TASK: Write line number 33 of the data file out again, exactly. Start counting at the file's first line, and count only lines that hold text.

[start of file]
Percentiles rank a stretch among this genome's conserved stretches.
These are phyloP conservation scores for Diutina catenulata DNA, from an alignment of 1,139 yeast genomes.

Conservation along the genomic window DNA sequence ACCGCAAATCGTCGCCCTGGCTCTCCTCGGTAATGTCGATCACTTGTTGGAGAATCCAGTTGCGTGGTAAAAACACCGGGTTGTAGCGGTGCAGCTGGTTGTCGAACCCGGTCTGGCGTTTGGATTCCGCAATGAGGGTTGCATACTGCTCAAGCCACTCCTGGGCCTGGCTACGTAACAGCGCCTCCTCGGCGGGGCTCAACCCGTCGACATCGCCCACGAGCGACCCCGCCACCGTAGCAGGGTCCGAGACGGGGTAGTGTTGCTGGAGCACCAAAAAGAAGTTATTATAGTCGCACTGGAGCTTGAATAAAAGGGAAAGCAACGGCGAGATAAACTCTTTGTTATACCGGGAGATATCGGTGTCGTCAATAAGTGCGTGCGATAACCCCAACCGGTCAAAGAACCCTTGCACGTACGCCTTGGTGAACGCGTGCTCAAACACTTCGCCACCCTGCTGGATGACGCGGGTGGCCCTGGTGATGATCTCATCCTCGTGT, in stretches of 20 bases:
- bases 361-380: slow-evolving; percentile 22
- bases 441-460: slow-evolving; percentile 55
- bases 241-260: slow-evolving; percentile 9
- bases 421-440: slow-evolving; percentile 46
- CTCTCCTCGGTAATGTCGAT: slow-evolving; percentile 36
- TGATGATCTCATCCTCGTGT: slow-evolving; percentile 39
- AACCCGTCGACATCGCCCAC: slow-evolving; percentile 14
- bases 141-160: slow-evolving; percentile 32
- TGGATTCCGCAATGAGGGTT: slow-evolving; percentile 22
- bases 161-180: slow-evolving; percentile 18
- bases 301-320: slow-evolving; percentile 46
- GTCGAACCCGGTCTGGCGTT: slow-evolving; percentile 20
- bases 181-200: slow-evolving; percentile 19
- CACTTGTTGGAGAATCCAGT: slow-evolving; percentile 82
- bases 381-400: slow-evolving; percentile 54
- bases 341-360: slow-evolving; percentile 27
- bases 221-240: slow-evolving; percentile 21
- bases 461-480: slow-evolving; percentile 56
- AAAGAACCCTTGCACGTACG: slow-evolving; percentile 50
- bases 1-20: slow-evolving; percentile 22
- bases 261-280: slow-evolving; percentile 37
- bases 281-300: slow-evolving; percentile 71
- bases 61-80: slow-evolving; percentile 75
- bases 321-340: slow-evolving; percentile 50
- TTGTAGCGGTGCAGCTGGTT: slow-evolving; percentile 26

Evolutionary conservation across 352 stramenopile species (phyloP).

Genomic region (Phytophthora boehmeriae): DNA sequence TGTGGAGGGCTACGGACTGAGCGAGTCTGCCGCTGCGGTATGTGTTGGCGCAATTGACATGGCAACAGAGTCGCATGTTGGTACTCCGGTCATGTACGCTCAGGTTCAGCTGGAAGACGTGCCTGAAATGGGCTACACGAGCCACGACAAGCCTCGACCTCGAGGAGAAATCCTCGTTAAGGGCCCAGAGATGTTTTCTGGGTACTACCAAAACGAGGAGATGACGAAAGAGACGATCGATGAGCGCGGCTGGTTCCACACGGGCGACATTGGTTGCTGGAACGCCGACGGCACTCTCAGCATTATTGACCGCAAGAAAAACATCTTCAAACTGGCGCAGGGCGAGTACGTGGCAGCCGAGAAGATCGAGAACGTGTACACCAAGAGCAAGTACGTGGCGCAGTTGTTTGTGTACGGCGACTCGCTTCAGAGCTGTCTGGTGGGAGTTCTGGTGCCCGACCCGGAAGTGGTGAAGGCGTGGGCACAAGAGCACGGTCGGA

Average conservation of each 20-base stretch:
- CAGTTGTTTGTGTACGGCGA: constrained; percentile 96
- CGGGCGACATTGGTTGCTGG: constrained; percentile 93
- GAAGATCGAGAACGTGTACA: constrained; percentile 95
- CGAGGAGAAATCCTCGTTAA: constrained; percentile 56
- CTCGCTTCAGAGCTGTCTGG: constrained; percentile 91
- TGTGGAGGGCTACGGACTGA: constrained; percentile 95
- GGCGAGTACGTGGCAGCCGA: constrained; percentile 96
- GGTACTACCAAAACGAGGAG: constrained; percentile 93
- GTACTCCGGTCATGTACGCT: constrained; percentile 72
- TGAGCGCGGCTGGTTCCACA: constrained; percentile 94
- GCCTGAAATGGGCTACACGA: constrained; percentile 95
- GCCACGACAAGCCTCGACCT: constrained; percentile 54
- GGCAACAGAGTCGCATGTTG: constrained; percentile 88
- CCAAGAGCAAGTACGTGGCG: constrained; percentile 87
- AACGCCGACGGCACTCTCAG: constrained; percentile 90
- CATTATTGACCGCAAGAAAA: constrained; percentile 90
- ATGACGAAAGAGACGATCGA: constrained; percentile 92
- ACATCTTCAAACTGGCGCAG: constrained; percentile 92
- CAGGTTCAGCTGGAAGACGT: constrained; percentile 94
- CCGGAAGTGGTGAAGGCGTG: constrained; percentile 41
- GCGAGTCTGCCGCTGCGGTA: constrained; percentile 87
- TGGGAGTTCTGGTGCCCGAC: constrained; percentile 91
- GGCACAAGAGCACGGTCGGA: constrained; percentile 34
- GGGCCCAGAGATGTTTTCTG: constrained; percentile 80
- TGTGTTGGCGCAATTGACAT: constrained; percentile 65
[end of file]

- CGGGCGACATTGGTTGCTGG: constrained; percentile 93